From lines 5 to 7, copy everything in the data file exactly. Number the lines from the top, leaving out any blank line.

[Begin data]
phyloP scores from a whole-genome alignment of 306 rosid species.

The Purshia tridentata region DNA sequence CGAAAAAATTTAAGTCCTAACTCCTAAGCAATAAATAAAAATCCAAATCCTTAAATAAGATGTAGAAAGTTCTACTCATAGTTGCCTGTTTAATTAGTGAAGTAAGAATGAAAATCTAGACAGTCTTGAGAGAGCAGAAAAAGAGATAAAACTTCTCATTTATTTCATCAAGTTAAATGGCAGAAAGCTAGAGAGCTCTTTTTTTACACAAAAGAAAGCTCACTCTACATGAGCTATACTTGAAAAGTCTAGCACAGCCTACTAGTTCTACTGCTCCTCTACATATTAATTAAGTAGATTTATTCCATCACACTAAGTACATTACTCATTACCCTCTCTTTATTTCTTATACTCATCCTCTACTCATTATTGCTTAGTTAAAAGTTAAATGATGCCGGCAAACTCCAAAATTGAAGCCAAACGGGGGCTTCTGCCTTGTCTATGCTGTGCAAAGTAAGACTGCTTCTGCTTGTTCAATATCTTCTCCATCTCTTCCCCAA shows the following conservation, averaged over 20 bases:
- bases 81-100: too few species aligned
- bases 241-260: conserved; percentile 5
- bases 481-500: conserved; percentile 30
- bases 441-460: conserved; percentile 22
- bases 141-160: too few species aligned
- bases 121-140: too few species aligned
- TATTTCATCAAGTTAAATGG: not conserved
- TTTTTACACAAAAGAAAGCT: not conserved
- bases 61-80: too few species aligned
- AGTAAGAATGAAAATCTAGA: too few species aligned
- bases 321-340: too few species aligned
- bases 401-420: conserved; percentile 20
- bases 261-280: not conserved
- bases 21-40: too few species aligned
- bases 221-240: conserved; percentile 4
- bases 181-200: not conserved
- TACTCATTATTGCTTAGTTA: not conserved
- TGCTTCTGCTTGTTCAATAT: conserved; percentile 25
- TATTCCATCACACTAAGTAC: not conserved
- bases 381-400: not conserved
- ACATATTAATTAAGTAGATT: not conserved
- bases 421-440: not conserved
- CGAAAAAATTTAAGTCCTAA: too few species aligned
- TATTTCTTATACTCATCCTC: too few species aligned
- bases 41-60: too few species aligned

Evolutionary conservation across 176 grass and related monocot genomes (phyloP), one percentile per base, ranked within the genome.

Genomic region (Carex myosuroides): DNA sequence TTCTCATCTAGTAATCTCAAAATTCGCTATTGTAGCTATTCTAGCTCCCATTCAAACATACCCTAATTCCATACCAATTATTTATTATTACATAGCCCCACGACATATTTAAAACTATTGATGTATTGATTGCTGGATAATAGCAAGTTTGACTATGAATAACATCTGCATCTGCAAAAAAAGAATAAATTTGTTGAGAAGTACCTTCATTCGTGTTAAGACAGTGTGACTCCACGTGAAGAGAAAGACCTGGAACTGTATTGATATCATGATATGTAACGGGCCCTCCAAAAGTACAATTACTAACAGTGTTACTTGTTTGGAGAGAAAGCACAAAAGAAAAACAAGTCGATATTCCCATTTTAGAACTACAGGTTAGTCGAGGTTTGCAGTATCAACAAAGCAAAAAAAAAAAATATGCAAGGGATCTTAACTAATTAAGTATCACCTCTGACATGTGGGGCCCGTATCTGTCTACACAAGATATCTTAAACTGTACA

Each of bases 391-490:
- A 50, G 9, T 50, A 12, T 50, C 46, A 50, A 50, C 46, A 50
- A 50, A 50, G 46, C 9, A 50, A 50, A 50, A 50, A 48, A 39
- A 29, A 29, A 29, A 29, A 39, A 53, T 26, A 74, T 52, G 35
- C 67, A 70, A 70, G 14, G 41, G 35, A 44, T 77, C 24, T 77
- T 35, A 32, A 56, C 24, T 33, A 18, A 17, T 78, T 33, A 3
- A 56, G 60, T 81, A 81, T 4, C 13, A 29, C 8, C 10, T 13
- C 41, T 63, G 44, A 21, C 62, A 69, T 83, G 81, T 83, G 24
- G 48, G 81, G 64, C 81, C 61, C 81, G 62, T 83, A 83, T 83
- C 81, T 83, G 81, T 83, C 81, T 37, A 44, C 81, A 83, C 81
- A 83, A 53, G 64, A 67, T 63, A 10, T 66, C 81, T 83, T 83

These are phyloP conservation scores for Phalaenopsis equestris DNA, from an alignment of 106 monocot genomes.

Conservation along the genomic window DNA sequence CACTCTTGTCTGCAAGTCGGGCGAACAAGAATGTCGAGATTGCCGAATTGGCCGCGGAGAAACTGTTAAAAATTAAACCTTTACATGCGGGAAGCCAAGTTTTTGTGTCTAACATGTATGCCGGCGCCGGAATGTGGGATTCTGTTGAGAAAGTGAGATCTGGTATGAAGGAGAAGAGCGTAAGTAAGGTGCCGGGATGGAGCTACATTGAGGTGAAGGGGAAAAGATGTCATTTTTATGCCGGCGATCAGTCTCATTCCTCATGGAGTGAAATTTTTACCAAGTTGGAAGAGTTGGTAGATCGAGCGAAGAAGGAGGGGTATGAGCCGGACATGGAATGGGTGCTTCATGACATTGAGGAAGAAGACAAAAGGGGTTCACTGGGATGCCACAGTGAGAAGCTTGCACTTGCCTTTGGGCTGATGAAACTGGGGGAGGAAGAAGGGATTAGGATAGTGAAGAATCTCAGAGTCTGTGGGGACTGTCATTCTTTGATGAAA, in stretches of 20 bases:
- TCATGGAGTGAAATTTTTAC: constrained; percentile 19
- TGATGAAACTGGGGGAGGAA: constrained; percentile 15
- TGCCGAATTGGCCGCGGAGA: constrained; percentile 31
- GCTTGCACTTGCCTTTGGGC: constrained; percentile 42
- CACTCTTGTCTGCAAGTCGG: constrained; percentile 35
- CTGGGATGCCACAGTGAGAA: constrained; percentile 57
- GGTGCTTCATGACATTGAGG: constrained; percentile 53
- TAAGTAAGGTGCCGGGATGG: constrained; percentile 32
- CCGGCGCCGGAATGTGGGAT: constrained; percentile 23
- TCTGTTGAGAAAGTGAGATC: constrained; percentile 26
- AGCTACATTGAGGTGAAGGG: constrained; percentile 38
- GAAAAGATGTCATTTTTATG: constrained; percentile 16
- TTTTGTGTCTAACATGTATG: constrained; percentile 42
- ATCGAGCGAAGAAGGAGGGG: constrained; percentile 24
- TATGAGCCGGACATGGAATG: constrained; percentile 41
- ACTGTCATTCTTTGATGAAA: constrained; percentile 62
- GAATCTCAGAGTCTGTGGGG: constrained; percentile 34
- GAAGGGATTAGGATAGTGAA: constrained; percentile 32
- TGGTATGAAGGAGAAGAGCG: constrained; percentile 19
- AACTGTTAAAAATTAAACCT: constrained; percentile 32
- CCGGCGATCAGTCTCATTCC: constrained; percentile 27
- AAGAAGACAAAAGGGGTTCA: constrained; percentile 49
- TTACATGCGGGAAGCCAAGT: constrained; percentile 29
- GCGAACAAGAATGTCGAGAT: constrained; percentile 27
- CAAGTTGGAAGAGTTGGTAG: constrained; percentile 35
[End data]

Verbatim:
- bases 481-500: conserved; percentile 30
- bases 441-460: conserved; percentile 22
- bases 141-160: too few species aligned